Heading out of the garden after an afternoon of taking photos, I was drawn to the intoxicating fragrance of Philadelphus delavayi, which was in full bloom. As I neared the shrub to drink in the aroma, I noticed this lovely butterfly busily feeding on the nectar from the flowers.
Ingrid Hoff, Horticulture Manager at UBC Botanical Garden and our resident insect specialist, identified it as Papilio rutulus, the western tiger swallowtail. She writes about the visitor, "This is one of the most common butterflies along the west coast, often found anywhere there is moisture. Large numbers of males can often be found "puddling" together in muddy areas or near streams. The species is found from British Columbia to Baja California east through the Rocky Mountains, but rarely beyond them. The western tiger swallowtail can have up to three broods per season.
Philadelphus delavayi has been feature on BPotD previously. Daniel Mosquin wrote this entry, which is still very much worth reading and the text accompanies a beautiful close up view of the buds and flowers.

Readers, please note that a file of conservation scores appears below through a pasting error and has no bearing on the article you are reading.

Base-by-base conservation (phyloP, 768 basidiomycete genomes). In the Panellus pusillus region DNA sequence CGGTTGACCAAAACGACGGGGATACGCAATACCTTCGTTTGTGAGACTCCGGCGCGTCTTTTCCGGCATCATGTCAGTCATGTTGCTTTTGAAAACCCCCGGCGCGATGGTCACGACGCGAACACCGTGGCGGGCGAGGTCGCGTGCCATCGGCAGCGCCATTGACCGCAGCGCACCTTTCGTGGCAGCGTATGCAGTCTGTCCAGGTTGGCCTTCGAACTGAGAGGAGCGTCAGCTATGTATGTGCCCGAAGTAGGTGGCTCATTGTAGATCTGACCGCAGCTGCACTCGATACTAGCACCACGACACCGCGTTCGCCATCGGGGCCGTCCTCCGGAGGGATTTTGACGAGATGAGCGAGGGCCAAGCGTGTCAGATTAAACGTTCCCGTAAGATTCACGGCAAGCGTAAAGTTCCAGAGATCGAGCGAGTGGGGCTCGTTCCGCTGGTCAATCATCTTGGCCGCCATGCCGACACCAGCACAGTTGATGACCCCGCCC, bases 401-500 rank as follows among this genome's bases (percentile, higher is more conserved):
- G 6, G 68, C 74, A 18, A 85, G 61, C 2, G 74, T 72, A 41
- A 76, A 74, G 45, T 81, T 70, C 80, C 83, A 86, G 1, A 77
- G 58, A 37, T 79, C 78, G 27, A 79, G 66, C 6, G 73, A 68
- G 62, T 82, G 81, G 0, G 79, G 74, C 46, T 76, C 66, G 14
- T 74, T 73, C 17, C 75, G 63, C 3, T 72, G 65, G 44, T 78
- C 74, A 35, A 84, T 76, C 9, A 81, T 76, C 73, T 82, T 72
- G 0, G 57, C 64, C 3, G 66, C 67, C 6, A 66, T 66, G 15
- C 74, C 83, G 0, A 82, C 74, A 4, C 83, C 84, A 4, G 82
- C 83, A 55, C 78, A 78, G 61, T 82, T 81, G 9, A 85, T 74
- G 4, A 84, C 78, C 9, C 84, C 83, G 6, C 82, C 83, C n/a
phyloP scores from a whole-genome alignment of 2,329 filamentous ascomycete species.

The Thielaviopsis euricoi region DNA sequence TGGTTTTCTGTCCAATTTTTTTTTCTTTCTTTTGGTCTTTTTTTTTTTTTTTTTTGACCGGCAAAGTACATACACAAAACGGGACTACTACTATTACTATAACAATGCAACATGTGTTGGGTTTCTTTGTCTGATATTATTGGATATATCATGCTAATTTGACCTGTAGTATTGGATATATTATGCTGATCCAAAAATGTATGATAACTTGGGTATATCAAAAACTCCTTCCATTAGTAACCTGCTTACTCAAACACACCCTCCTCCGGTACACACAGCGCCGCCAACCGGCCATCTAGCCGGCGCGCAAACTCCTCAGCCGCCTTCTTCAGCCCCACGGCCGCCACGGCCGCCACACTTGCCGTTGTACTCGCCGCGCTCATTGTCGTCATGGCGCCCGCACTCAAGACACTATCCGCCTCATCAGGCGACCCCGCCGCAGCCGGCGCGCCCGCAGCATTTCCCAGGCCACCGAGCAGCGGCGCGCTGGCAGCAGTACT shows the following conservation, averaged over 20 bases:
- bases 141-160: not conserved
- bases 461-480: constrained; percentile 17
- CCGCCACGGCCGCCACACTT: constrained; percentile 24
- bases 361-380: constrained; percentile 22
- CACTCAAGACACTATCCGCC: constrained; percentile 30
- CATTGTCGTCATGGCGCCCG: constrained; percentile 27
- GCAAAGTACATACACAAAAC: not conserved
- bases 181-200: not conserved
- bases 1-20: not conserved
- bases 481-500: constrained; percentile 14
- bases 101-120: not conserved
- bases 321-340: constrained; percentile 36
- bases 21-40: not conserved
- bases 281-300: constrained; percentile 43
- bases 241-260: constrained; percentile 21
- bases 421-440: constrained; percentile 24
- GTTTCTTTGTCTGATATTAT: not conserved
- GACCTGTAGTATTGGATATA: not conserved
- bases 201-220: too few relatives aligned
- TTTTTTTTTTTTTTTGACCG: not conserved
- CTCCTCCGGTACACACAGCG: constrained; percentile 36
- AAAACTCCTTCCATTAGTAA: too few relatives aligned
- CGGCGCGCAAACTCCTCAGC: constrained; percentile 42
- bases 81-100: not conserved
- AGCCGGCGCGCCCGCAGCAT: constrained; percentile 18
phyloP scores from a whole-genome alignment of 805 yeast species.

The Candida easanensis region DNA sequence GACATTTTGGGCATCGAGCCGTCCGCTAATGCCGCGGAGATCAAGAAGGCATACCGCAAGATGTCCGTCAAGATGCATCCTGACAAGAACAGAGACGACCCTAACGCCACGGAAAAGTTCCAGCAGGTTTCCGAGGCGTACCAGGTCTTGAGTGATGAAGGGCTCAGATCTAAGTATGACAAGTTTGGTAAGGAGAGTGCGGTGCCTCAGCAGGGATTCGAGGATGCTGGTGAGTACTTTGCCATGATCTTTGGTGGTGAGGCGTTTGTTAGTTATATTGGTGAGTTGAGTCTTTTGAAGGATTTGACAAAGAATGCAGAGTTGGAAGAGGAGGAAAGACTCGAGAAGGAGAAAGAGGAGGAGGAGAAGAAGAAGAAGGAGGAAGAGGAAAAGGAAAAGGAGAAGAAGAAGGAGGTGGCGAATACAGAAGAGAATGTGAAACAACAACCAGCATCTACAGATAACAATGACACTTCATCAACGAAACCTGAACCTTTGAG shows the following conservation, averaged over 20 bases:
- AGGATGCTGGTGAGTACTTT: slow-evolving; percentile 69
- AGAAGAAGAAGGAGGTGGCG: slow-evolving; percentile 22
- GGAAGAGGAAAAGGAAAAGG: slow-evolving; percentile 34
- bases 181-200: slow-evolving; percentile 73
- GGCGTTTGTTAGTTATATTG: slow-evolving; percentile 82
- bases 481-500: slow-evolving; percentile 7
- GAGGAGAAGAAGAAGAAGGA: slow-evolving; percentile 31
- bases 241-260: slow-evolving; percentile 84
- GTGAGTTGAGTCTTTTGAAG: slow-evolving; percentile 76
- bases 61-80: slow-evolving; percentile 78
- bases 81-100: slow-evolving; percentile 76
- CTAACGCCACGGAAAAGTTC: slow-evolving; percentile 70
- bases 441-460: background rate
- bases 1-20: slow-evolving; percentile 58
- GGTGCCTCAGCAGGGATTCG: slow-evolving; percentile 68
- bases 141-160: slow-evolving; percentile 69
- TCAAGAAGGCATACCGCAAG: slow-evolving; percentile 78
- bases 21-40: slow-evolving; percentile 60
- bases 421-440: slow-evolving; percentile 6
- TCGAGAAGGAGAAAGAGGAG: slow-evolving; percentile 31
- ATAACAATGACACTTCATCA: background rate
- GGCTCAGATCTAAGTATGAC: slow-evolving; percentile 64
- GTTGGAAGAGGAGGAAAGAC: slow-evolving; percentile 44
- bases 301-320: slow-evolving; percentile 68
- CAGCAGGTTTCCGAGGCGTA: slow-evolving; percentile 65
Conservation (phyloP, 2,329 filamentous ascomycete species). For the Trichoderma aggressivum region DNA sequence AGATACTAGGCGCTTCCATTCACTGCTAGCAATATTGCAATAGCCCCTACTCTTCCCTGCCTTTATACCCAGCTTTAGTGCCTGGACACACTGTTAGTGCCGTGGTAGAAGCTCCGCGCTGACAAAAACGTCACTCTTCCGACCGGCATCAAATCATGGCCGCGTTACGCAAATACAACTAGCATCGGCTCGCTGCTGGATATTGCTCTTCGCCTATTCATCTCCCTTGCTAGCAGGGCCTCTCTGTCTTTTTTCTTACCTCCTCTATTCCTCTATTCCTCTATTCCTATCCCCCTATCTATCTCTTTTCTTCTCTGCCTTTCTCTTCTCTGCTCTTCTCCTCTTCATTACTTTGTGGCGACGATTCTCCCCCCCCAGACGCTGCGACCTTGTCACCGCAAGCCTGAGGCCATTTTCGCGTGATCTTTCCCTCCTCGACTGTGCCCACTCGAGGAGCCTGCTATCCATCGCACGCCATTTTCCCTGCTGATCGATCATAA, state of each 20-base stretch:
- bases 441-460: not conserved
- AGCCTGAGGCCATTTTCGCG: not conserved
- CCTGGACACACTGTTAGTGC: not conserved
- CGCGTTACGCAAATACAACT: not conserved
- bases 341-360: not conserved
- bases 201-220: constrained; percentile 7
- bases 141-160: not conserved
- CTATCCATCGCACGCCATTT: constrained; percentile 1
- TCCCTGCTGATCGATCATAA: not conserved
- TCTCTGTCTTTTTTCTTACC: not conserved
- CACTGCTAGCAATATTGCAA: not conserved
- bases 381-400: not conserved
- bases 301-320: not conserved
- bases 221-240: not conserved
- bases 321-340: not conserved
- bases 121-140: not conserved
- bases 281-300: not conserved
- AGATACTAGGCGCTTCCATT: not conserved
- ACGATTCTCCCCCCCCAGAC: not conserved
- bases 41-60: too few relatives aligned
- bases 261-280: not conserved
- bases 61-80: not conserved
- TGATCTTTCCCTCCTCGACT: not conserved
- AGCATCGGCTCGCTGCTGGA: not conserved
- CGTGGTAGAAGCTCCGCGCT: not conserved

The interpretive sign for this plant describes it very well:
"Named for the French missionary Père Jean Marie Delavay (1838-1895), who characterized much of the flora of Yunnan, Philadelphus delavayi is a variable species that is considered one of the most beautiful of all mock oranges.
Like other Philadelphus species, Delavay mock orange is an arching shrub that displays its pure white, saucer-shaped, fragrant flowers on short, lax racemes. The appeal of Philadelphus delavayi does not lie so much in its open flowers—which are admittedly large and beautiful—but in the sumptuous plum-purple calyces that back the flowers. The startling contrast of the purple calyx and white corolla is best seen before the flowers are completely open."